Is competition in federal contracting dead?

Executive Order 14036, Promoting Competition in the American Economy, was signed by President Joe Biden. Under Executive Order 14036, the Secretary of Defense is responsible for increasing competition in the defense industrial base in federal procurements. President Barack Obama has called for a study of how competition is used in the United States, as well as a push to foster competition throughout the economy. For numerous years, the number of businesses conducting business with the federal government has decreased. According to a new Chamber of Commerce survey, small firms suffer from a lack of competition.

The federal procurement procedure follows a Ronco-like “set it and forget it” mantra, which has resulted in a decrease in the number of enterprises contracting with the government. The federal government issues a request, waits for responses from companies that have figured out how to handle the multiple barriers to doing business with the government, and then awards contracts based on the offers submitted. Even when it is aware of alternative capable companies,

the government does not usually contact them or take them into account when making an award choice.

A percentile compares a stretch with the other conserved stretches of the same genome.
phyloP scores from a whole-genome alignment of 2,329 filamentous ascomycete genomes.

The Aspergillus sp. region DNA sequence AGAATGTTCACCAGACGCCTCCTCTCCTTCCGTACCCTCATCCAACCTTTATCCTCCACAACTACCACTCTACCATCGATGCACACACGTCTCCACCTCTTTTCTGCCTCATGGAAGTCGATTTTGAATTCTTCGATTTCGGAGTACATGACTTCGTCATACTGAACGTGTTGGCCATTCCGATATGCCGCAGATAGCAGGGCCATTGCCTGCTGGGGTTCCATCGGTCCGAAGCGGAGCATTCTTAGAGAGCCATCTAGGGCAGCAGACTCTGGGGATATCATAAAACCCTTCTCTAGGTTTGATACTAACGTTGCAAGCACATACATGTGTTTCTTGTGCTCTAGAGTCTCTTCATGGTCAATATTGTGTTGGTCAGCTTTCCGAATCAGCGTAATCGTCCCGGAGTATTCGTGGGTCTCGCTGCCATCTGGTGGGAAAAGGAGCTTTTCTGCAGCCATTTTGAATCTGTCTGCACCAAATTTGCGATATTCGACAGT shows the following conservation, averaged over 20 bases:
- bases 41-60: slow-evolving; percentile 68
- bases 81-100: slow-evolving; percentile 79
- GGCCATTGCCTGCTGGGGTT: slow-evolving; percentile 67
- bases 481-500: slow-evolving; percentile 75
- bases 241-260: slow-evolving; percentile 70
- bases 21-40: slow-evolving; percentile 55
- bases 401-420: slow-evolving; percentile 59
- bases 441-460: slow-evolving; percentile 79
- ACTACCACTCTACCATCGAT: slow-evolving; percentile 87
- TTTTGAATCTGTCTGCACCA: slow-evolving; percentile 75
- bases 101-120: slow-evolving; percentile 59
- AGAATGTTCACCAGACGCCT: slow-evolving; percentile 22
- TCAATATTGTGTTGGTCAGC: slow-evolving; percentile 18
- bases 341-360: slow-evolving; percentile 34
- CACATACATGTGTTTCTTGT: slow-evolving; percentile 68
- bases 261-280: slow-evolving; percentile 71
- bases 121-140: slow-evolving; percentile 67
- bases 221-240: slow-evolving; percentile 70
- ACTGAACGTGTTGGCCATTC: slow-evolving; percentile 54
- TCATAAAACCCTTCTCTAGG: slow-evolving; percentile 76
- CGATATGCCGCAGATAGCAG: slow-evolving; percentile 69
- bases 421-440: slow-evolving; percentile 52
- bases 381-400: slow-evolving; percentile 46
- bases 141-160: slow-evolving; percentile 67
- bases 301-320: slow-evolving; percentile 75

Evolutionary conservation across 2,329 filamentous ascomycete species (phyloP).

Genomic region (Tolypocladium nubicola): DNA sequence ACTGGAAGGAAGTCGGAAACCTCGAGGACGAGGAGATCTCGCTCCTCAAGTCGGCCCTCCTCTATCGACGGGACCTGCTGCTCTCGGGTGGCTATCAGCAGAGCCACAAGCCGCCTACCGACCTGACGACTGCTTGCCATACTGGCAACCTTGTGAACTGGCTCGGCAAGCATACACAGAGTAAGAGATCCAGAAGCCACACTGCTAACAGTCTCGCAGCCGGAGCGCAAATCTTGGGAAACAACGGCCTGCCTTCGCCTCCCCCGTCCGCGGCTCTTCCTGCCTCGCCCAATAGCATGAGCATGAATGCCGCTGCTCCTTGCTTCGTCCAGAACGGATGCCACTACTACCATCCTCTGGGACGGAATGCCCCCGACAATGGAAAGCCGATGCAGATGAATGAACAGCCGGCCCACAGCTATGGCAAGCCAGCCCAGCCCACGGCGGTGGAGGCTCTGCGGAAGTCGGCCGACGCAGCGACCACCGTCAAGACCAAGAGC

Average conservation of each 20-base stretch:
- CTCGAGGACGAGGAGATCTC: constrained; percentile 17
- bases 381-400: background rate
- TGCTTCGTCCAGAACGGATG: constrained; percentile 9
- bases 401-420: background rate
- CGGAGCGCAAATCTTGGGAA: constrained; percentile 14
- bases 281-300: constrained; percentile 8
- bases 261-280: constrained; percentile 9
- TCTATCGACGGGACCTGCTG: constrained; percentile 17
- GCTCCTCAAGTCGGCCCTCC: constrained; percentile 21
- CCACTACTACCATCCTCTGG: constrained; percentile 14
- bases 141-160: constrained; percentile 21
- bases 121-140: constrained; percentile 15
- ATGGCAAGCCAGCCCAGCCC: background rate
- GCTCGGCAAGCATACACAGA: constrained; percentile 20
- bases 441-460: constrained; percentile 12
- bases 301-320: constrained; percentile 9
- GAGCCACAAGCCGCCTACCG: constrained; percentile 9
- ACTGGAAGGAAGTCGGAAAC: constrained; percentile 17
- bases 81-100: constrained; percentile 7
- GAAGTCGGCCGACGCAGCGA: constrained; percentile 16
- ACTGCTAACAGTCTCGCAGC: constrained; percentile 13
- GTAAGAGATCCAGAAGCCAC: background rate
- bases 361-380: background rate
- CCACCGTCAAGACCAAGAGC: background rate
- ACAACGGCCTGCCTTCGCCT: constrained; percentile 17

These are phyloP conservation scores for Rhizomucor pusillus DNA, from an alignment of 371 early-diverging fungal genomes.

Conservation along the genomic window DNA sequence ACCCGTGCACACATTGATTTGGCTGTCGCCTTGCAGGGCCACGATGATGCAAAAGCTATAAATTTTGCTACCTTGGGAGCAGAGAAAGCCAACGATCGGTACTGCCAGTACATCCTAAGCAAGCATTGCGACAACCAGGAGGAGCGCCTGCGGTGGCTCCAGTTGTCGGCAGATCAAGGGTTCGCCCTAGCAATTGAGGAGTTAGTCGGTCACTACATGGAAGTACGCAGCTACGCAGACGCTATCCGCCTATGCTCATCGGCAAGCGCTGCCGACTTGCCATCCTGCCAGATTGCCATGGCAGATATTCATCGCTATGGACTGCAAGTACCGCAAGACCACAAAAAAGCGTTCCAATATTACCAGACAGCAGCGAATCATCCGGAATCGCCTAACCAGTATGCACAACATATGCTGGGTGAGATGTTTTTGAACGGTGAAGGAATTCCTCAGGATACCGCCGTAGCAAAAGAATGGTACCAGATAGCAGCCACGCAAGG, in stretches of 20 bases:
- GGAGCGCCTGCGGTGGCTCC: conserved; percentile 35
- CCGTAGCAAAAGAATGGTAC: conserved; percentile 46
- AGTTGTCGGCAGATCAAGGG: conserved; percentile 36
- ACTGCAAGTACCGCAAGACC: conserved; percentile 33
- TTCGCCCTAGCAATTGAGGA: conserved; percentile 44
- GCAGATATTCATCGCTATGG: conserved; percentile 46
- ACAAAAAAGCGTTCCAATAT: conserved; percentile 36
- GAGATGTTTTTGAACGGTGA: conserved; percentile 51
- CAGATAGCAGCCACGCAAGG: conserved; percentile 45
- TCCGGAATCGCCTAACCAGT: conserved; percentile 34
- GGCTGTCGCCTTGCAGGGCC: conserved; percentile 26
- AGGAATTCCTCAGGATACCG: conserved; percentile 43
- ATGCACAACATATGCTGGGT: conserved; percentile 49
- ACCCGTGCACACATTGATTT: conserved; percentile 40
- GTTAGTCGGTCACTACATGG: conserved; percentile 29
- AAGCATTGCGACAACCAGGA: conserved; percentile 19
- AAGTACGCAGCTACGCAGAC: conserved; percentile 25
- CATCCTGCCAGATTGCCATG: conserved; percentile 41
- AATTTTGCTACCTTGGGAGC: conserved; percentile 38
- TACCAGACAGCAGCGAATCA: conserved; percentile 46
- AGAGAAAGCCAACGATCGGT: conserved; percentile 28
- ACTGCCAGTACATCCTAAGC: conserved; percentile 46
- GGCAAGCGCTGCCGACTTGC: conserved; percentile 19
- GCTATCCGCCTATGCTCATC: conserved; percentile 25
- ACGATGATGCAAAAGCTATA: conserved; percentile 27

Better electronic tools and training for federal government contracting officers are needed to search the marketplace for companies that can meet government needs. The contracting officer’s market research, the firms considered for award, the company’s prices, and other special terms and conditions should all be tracked and recorded in the tools. According to Ed Rollins, President Obama will not be successful in improving competitiveness with American companies unless he changes the way government contracts are handled. He proposes new technologies to make government contracting more transparent and accessible to the public. According to him, the move will also boost government outreach during the contracting process.

With President Obama’s emphasis on boosting contracting with diverse companies and purchasing more American-made goods, now is the moment to bring about significant reform and promote competition in federal contracts. Senator John Thune believes that the government’s definition of competition and the mechanisms by which it acquires competition need to be updated.

By: Mariatu Alale

Edited by: Nakira Whitehead